Early on in my career, I dreaded the idea of a performance evaluation. Everything about it made me nervous. And despite the fact that I often share my experiences through articles like this one, I am not fond of writing out my accomplishments or reliving my shortcomings, especially for my supervisor to analyze and critique. Something about it is very unnerving. It could be that past “reviews” came with surprises about undefined and, therefore, unmet expectations or just the awkwardness of self-evaluation.
But it doesn’t have to be like this. Employees should never hear something, especially if it’s an area that requires improvement, during their performance evaluation for the first time. Leading people necessitates continual dialog about their performance and movement toward agreed-upon goals. Leadership is not a once-a-year, set-it-and-forget-it position. To help break the negative stigma of performance evaluations are four tips for creating a structure for great performance evaluations of the church staff.
Define Roles and Goals
Federal and state laws may not require official role descriptions, but role descriptions provide the employee and the employer with a baseline for expectations. Having a role description for each position within the church defines the performance standards for the job. During the hiring process, present the role description to the employee, define the goals, and clearly communicate the expectations.
An old quote says, “The fastest way to starve a horse is to assign two people to feed it.” It’s not about the horse. The point is that one person needs to own the task. In this case, someone needs to drive the performance evaluation process. Typically it is someone at an executive level and most likely oversees human resources. If the church specifies annual evaluations, this person establishes the time of the year they occur. When selecting a date, avoid busy seasons like November – December.
Keep it Simple
Churches or other organizations using multi-page evaluations with rating systems on everything from punctuality to working well with others, hoping to discover some kind of overall score to rank the employee, are missing the point. A good performance evaluation creates an opportunity to celebrate accomplishments, review areas for improvement, and establish agreed-upon goals for the upcoming year. Since it’s part of the overall development process for the employee and the supervisor, an effective dialog can happen with every question. Here are a few examples of questions to ask the employee:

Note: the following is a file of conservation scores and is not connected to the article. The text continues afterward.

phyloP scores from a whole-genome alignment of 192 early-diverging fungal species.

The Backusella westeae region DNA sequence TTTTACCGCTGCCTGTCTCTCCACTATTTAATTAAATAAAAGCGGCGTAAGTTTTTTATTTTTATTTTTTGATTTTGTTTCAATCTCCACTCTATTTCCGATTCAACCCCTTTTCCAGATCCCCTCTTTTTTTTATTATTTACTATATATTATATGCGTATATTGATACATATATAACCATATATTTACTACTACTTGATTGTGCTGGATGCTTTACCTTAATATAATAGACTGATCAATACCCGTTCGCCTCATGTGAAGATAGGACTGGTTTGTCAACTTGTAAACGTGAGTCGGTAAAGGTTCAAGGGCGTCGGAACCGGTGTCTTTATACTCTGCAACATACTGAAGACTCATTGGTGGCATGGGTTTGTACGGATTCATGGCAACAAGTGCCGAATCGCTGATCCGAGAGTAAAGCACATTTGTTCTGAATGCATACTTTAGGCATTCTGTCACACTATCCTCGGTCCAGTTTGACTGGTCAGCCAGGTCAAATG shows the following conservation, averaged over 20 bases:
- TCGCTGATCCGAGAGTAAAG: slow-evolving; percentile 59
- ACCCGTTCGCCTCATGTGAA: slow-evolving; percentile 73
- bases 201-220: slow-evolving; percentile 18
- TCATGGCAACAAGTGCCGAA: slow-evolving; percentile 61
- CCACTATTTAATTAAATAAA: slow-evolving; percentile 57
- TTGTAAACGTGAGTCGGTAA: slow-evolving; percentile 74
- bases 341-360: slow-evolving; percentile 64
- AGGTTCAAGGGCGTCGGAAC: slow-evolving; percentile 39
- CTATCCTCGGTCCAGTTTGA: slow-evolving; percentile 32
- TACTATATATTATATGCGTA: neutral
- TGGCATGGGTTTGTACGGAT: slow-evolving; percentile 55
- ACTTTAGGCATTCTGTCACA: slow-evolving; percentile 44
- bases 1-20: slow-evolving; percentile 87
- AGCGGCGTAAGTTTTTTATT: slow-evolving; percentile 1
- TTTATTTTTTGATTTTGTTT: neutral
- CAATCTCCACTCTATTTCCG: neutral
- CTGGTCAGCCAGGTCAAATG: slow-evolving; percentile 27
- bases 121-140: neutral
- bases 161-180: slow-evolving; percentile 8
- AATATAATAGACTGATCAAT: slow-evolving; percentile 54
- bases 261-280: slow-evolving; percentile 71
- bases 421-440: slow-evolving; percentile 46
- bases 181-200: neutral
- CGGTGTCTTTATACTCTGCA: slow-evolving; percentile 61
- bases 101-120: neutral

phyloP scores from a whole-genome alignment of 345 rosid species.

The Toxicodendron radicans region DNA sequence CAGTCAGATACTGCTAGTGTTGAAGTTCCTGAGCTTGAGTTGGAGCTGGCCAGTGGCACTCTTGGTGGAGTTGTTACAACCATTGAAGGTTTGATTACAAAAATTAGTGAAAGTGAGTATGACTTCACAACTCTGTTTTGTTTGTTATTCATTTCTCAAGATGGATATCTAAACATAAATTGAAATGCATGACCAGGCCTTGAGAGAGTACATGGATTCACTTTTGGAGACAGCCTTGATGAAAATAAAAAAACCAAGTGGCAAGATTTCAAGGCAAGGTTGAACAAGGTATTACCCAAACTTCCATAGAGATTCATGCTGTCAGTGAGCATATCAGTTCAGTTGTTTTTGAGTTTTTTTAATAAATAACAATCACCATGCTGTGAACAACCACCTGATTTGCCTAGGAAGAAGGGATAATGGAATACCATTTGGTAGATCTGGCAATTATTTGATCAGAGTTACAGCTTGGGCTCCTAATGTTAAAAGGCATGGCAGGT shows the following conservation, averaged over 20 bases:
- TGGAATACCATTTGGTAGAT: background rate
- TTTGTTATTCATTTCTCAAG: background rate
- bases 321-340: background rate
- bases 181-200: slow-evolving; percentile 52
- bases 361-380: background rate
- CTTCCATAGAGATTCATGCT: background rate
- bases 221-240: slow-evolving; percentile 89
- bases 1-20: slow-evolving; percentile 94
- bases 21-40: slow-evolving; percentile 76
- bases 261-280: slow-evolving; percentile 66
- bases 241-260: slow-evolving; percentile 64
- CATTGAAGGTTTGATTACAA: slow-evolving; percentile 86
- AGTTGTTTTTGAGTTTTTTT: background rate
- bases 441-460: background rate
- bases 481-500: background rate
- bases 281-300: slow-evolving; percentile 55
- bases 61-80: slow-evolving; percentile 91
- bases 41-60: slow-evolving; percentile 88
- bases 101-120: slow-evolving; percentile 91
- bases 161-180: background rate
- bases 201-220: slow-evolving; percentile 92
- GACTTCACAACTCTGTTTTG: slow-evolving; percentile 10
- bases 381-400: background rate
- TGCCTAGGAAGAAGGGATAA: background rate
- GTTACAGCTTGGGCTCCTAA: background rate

- List your top three strengths and how you applied them since the last review.
- List areas you would like to improve.
- What impact would you like to make in the upcoming year?
The last question on the example list allows the employee and the supervisor to begin establishing the goals for the upcoming year. Consider the SMART goal model developed by George Doran in the early 80s to make the goals clear and measurable.
- Specific – answer the what, who, why, and when. Provide a clear understanding and hold the employee accountable.
- Measurable – define how to measure success. Is it the number of people in attendance, the number of baptisms, the number of posts published, or some other way to measure a win?
- Achievable – with the available resources and support, can the employee grow (rise to the occasion) and meet the challenge?
- Realistic – can the employee actually achieve the goal? If not, what needs to change to make it realistic?
- Timely – what’s the deadline to achieve the goal?
Even though the church sets up an annual performance evaluation to collaboratively celebrate the successes of the prior year, learn from areas that need improvement, and set yearly goals, it’s not enough. Make it a point for all supervisors to have frequent and regular check-ins with their direct reports. Monthly or bi-monthly check-ins allow the supervisor and employee to review the progress and setbacks on goals while keeping an ongoing, open dialog. Regular check-ins ensure that when the time comes for the review, the only surprise is how easy and stress-free the performance evaluation went.short url: